He liked to think he had only undergone positive changes since leaving, although that was in part due to the fact that he frequently forgot how thoroughly middle-aged he looked until he saw photographs or glanced in the mirror. His black shoulder length hair and black beard were flecked with grey and his face was more lined than when he’d walked these halls before. They sometimes called that ‘care-worn’ which was funny. He’d had many more cares when he’d come here as a young man. He hadn’t known how to be himself, afraid of what other people would think - a reaction which was not entirely unfair or unsurprising after the homophobic reactions he’d received from his own father. Nothing had given him cause to suspect that the rest of the world would be different, and he had kept to himself, afraid of his personal life being discovered and judged. Until he’d nearly lost Danny. He had pushed him out, tried to make him too much of a terrible secret… And losing Danny hadn’t been worth it. Hadn’t been a price he was willing to pay to avoid judgement. And it had been… fine. Certainly, he hadn’t hung rainbow flags from his office or become a social butterfly. He still hadn’t had enough close or direct interactions with the other staff to know what they’d really thought. He had still been quiet and private, but he had ceased to be secretive or embarrassed, and this was reflected in the way he set his office up now. It was a small room, behind the main desk of the library. A place into which few people would probably venture. But on the desk in the corner was a framed family photo - himself, with fewer greys and fewer lines, a girl of around five with brown ringlets standing in front of him, and a man with a mop of blond hair, holding a small toddler with hair that, by pure coincidence, matched his own. Given that the two children in question were now alumni of the school, there were a great deal more family photos, many of which were decorating his personal quarters, but this was the first, and still his favourite, and the one which he wished to gaze on when he had long and boring stock reports to compile. The set up of his office was complete with the installation of tea making paraphernalia on a small table in the corner. He had cast an odour dispelling charm to get rid of the unwanted smell of coffee that had lingered in the air, but was still irked by the memory of it. He boiled some water with a wave of his wand, making himself a cup of strong black tea with milk. He had kicked the habit of adding sugar several years back.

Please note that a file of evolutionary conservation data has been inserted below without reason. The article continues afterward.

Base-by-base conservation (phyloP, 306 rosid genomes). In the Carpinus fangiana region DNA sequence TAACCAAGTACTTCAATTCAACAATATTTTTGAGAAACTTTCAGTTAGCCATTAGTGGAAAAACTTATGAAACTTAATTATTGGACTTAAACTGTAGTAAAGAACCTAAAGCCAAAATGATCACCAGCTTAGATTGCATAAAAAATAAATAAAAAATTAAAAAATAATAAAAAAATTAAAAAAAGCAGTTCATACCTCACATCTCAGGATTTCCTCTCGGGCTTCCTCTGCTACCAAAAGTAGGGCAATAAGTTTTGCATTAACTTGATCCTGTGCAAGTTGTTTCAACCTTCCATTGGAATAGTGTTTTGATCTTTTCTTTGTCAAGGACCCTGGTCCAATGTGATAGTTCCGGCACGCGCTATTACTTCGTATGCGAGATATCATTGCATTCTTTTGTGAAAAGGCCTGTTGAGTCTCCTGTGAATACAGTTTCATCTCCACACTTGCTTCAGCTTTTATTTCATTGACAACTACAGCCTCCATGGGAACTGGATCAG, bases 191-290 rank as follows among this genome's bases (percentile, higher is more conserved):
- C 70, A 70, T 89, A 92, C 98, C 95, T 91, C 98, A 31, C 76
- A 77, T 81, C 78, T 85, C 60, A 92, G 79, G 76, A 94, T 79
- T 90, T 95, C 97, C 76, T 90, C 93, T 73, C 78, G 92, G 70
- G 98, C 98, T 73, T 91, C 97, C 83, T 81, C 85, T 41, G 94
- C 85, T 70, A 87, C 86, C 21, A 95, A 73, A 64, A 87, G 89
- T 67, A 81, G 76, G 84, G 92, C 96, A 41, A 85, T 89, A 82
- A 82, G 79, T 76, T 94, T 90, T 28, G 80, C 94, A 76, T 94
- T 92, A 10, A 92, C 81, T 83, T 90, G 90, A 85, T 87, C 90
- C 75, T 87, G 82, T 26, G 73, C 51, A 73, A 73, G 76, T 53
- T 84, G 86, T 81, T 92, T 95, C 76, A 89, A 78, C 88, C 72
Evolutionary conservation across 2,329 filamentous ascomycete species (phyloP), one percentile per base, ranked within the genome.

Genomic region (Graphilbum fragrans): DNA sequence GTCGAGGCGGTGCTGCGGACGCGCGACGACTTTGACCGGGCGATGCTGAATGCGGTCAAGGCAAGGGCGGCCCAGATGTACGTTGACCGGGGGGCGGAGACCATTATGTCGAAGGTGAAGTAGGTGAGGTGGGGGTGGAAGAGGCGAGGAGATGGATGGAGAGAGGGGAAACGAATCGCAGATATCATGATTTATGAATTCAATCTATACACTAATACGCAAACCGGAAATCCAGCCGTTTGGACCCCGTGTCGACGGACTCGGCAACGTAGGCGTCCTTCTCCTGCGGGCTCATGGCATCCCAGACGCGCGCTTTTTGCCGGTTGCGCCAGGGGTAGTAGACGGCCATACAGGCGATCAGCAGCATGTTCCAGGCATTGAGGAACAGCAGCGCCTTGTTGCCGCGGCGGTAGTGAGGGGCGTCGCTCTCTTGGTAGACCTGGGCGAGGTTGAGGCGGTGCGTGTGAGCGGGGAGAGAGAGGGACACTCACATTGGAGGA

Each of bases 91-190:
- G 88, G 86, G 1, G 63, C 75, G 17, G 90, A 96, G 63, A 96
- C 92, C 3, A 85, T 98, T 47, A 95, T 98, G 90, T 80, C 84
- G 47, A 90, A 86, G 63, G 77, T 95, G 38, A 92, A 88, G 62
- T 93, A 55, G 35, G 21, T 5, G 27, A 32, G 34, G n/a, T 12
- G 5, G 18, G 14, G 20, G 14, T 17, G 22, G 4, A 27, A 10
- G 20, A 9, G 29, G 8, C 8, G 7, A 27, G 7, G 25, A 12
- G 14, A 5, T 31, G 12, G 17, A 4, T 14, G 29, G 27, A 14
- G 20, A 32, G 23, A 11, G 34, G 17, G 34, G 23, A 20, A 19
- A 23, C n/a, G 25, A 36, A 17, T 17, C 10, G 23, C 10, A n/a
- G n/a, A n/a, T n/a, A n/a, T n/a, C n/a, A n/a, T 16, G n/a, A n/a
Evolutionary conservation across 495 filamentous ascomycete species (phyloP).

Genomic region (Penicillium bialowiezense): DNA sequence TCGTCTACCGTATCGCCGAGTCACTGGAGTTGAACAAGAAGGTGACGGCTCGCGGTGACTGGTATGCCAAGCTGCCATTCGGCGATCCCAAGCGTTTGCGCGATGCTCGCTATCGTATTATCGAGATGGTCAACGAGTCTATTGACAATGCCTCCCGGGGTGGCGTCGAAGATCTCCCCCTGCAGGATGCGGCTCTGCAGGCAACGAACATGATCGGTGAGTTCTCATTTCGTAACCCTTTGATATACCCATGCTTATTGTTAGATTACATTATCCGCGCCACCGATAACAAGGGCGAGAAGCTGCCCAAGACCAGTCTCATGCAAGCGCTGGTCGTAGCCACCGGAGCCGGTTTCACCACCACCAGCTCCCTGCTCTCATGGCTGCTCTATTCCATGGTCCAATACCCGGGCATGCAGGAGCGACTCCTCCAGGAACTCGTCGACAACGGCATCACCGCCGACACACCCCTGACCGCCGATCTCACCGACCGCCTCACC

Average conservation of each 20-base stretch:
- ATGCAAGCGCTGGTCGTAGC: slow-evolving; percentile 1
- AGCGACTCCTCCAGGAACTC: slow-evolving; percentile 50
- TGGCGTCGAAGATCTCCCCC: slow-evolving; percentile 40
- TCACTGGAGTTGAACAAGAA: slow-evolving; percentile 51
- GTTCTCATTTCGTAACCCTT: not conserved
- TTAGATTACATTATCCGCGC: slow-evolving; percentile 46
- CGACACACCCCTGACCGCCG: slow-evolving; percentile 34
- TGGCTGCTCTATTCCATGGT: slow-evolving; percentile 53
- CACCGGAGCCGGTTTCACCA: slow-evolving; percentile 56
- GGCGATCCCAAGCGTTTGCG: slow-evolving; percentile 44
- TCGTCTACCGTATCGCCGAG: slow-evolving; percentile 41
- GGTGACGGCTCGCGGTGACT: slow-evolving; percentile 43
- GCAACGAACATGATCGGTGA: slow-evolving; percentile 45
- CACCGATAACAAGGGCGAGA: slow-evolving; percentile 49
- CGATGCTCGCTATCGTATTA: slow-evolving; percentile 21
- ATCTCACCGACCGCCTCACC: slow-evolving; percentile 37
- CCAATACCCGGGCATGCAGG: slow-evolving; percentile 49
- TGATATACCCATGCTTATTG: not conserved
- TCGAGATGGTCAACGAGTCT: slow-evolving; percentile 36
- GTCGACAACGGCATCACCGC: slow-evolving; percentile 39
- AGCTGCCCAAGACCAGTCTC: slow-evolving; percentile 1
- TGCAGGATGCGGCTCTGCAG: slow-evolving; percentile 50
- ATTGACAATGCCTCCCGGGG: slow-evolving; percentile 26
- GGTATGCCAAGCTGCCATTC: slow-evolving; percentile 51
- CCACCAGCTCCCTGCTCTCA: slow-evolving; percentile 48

He held the cup in his hand as he walked over to the notice board. Certainly it was too hot to drink and would remain so until he had completed this small and simple task, but he didn’t want to leave it on his desk. Physical distance from one’s tea diminished the positive psychological effects it had, and it was comforting to keep ahold of the warm cup, even though he had to perform a small sort of finger dance, wriggling the drawing pin free, and then holding the notice steady with different fingers, slowly inching them up by increments, until his drawing-pin-holding fingers were in the top centre, then driving the pin home. The notice read.